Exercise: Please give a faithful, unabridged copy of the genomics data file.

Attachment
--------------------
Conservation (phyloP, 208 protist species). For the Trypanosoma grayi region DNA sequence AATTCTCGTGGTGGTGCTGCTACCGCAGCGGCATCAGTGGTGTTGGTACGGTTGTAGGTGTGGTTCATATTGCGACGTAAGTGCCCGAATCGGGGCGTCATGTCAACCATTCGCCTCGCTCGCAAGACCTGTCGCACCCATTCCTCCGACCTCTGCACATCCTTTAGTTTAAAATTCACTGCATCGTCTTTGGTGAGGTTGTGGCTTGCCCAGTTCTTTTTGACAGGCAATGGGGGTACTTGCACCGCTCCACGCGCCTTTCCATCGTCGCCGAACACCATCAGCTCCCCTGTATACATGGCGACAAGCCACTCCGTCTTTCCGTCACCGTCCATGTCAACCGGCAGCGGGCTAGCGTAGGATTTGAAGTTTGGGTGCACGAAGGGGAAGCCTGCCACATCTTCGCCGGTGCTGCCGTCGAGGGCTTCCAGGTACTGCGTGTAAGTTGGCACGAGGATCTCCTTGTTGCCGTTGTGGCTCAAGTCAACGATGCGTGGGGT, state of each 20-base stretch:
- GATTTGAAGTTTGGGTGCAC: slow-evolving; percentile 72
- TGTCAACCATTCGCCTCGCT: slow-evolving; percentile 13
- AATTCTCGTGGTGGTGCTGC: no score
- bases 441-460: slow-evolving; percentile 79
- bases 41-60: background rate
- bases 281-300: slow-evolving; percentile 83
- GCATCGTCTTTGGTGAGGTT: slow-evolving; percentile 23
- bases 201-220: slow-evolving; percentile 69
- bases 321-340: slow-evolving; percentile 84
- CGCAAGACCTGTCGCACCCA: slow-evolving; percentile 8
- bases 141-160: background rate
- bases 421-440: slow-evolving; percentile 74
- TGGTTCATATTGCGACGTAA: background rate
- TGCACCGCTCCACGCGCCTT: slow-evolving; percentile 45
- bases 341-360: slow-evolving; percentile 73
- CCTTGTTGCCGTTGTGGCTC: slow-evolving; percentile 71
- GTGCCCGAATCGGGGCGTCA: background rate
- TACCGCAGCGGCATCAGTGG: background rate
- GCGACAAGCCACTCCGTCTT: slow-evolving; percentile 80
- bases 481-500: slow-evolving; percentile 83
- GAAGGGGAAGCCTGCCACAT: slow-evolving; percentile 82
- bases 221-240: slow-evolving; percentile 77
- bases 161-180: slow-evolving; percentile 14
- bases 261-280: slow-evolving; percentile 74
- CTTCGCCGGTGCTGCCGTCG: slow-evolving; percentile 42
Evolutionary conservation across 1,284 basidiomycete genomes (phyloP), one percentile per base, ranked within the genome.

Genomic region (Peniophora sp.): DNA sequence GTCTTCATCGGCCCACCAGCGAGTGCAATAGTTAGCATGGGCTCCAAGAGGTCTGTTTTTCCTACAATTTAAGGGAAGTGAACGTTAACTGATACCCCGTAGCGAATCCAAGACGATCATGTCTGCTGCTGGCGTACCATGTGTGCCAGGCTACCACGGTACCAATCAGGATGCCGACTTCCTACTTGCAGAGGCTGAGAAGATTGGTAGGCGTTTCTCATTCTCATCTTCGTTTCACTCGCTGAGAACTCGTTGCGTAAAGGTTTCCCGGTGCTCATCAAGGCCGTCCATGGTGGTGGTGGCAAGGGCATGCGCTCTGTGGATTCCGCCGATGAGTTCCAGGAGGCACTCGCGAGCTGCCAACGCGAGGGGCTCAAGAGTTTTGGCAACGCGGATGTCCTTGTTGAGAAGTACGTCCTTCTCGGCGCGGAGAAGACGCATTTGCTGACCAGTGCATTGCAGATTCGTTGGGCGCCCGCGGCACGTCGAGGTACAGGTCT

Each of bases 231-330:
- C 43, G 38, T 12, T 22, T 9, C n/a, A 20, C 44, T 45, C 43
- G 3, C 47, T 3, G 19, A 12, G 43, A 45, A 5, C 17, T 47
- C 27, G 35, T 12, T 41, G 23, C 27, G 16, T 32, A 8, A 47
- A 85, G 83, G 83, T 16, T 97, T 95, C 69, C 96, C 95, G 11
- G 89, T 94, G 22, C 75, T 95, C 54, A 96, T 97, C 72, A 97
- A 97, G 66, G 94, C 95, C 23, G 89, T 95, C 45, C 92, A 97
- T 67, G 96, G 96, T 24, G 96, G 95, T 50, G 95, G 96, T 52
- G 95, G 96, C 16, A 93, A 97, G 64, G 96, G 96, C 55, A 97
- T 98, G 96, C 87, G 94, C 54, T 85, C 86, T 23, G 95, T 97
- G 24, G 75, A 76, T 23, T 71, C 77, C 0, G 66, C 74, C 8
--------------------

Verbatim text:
Conservation (phyloP, 208 protist species). For the Trypanosoma grayi region DNA sequence AATTCTCGTGGTGGTGCTGCTACCGCAGCGGCATCAGTGGTGTTGGTACGGTTGTAGGTGTGGTTCATATTGCGACGTAAGTGCCCGAATCGGGGCGTCATGTCAACCATTCGCCTCGCTCGCAAGACCTGTCGCACCCATTCCTCCGACCTCTGCACATCCTTTAGTTTAAAATTCACTGCATCGTCTTTGGTGAGGTTGTGGCTTGCCCAGTTCTTTTTGACAGGCAATGGGGGTACTTGCACCGCTCCACGCGCCTTTCCATCGTCGCCGAACACCATCAGCTCCCCTGTATACATGGCGACAAGCCACTCCGTCTTTCCGTCACCGTCCATGTCAACCGGCAGCGGGCTAGCGTAGGATTTGAAGTTTGGGTGCACGAAGGGGAAGCCTGCCACATCTTCGCCGGTGCTGCCGTCGAGGGCTTCCAGGTACTGCGTGTAAGTTGGCACGAGGATCTCCTTGTTGCCGTTGTGGCTCAAGTCAACGATGCGTGGGGT, state of each 20-base stretch:
- GATTTGAAGTTTGGGTGCAC: slow-evolving; percentile 72
- TGTCAACCATTCGCCTCGCT: slow-evolving; percentile 13
- AATTCTCGTGGTGGTGCTGC: no score
- bases 441-460: slow-evolving; percentile 79
- bases 41-60: background rate
- bases 281-300: slow-evolving; percentile 83
- GCATCGTCTTTGGTGAGGTT: slow-evolving; percentile 23
- bases 201-220: slow-evolving; percentile 69
- bases 321-340: slow-evolving; percentile 84
- CGCAAGACCTGTCGCACCCA: slow-evolving; percentile 8
- bases 141-160: background rate
- bases 421-440: slow-evolving; percentile 74
- TGGTTCATATTGCGACGTAA: background rate
- TGCACCGCTCCACGCGCCTT: slow-evolving; percentile 45
- bases 341-360: slow-evolving; percentile 73
- CCTTGTTGCCGTTGTGGCTC: slow-evolving; percentile 71
- GTGCCCGAATCGGGGCGTCA: background rate
- TACCGCAGCGGCATCAGTGG: background rate
- GCGACAAGCCACTCCGTCTT: slow-evolving; percentile 80
- bases 481-500: slow-evolving; percentile 83
- GAAGGGGAAGCCTGCCACAT: slow-evolving; percentile 82
- bases 221-240: slow-evolving; percentile 77
- bases 161-180: slow-evolving; percentile 14
- bases 261-280: slow-evolving; percentile 74
- CTTCGCCGGTGCTGCCGTCG: slow-evolving; percentile 42
Evolutionary conservation across 1,284 basidiomycete genomes (phyloP), one percentile per base, ranked within the genome.

Genomic region (Peniophora sp.): DNA sequence GTCTTCATCGGCCCACCAGCGAGTGCAATAGTTAGCATGGGCTCCAAGAGGTCTGTTTTTCCTACAATTTAAGGGAAGTGAACGTTAACTGATACCCCGTAGCGAATCCAAGACGATCATGTCTGCTGCTGGCGTACCATGTGTGCCAGGCTACCACGGTACCAATCAGGATGCCGACTTCCTACTTGCAGAGGCTGAGAAGATTGGTAGGCGTTTCTCATTCTCATCTTCGTTTCACTCGCTGAGAACTCGTTGCGTAAAGGTTTCCCGGTGCTCATCAAGGCCGTCCATGGTGGTGGTGGCAAGGGCATGCGCTCTGTGGATTCCGCCGATGAGTTCCAGGAGGCACTCGCGAGCTGCCAACGCGAGGGGCTCAAGAGTTTTGGCAACGCGGATGTCCTTGTTGAGAAGTACGTCCTTCTCGGCGCGGAGAAGACGCATTTGCTGACCAGTGCATTGCAGATTCGTTGGGCGCCCGCGGCACGTCGAGGTACAGGTCT

Each of bases 231-330:
- C 43, G 38, T 12, T 22, T 9, C n/a, A 20, C 44, T 45, C 43
- G 3, C 47, T 3, G 19, A 12, G 43, A 45, A 5, C 17, T 47
- C 27, G 35, T 12, T 41, G 23, C 27, G 16, T 32, A 8, A 47
- A 85, G 83, G 83, T 16, T 97, T 95, C 69, C 96, C 95, G 11
- G 89, T 94, G 22, C 75, T 95, C 54, A 96, T 97, C 72, A 97
- A 97, G 66, G 94, C 95, C 23, G 89, T 95, C 45, C 92, A 97
- T 67, G 96, G 96, T 24, G 96, G 95, T 50, G 95, G 96, T 52
- G 95, G 96, C 16, A 93, A 97, G 64, G 96, G 96, C 55, A 97
- T 98, G 96, C 87, G 94, C 54, T 85, C 86, T 23, G 95, T 97
- G 24, G 75, A 76, T 23, T 71, C 77, C 0, G 66, C 74, C 8